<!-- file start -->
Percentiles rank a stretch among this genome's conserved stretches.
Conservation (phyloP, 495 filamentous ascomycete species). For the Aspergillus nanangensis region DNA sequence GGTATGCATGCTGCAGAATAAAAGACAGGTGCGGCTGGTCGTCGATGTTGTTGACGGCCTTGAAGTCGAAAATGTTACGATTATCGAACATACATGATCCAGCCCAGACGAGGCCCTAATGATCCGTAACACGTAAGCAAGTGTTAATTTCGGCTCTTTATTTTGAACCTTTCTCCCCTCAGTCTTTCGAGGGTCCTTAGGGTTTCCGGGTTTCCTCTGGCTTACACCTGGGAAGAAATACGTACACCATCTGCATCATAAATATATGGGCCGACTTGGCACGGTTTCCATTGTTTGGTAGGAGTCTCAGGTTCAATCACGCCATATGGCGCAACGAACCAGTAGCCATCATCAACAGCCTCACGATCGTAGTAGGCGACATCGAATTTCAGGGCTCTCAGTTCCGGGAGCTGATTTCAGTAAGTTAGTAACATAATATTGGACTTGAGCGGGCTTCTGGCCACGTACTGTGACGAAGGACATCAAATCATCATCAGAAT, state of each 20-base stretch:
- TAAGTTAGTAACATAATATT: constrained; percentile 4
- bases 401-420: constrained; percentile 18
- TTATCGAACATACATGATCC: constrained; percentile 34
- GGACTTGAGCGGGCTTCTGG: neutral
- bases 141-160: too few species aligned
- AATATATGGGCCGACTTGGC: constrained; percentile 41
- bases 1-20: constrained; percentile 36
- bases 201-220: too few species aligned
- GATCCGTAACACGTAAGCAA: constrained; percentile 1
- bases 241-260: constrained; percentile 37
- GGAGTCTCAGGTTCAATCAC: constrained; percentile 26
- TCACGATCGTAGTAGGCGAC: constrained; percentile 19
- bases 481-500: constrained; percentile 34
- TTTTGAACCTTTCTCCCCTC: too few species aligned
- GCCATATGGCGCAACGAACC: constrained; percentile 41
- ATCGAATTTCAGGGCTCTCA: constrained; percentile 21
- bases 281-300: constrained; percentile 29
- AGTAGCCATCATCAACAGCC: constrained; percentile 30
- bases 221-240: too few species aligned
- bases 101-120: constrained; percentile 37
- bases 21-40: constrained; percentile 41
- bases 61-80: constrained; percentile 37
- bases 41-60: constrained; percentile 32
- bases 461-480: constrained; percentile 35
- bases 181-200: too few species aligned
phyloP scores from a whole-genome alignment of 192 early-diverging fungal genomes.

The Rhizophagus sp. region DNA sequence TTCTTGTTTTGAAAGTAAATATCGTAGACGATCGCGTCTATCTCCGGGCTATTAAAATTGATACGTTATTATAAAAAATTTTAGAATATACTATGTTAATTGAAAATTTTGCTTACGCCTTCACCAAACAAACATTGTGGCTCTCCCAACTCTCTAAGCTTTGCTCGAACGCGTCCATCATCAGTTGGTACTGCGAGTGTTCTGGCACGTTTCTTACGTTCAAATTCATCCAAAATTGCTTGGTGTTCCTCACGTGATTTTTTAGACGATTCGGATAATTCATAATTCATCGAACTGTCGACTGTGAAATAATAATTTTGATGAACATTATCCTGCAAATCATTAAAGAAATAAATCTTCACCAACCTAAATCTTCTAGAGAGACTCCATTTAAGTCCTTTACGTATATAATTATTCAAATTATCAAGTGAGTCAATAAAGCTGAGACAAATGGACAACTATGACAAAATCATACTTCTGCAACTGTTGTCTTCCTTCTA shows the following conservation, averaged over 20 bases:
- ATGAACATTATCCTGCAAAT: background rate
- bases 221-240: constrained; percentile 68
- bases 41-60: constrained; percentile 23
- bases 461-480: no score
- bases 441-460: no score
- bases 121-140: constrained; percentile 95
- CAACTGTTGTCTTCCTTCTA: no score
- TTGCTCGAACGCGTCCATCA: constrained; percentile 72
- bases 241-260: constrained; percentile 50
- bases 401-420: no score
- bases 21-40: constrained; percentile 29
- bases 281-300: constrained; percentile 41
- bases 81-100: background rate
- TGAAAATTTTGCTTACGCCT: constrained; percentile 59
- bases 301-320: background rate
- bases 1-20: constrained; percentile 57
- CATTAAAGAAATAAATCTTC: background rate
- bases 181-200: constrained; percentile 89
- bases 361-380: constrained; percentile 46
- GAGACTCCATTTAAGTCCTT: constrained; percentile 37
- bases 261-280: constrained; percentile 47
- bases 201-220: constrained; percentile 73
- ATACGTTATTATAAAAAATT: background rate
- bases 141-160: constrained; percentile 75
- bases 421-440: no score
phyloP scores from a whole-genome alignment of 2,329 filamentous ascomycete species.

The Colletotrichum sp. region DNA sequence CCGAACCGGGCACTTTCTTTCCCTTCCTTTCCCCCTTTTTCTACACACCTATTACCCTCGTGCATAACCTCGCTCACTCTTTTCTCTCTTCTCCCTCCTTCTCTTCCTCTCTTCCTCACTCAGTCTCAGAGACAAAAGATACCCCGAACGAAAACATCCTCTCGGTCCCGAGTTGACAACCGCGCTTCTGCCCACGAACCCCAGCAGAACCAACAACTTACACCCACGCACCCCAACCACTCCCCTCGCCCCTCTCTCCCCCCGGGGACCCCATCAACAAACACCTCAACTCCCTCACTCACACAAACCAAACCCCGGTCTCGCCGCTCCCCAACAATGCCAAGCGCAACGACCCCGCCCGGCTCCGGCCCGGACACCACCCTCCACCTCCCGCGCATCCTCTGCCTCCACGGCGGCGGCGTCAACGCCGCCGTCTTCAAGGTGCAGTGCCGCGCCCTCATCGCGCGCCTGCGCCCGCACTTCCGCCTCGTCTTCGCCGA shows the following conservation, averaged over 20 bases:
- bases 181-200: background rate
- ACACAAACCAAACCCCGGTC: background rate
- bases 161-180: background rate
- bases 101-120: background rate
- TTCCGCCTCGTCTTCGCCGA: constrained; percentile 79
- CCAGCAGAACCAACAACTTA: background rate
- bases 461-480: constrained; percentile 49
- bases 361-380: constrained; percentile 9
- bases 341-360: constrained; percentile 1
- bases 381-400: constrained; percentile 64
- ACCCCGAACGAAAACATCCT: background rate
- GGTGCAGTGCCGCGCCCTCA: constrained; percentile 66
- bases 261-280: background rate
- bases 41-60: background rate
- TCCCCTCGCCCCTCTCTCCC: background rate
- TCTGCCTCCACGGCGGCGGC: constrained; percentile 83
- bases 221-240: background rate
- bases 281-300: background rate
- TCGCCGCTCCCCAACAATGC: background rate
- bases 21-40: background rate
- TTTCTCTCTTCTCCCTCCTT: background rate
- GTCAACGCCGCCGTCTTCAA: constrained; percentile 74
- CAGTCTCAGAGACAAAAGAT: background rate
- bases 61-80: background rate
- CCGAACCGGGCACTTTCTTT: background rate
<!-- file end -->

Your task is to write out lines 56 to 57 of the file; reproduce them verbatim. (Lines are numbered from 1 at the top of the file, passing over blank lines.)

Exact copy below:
The Colletotrichum sp. region DNA sequence CCGAACCGGGCACTTTCTTTCCCTTCCTTTCCCCCTTTTTCTACACACCTATTACCCTCGTGCATAACCTCGCTCACTCTTTTCTCTCTTCTCCCTCCTTCTCTTCCTCTCTTCCTCACTCAGTCTCAGAGACAAAAGATACCCCGAACGAAAACATCCTCTCGGTCCCGAGTTGACAACCGCGCTTCTGCCCACGAACCCCAGCAGAACCAACAACTTACACCCACGCACCCCAACCACTCCCCTCGCCCCTCTCTCCCCCCGGGGACCCCATCAACAAACACCTCAACTCCCTCACTCACACAAACCAAACCCCGGTCTCGCCGCTCCCCAACAATGCCAAGCGCAACGACCCCGCCCGGCTCCGGCCCGGACACCACCCTCCACCTCCCGCGCATCCTCTGCCTCCACGGCGGCGGCGTCAACGCCGCCGTCTTCAAGGTGCAGTGCCGCGCCCTCATCGCGCGCCTGCGCCCGCACTTCCGCCTCGTCTTCGCCGA shows the following conservation, averaged over 20 bases:
- bases 181-200: background rate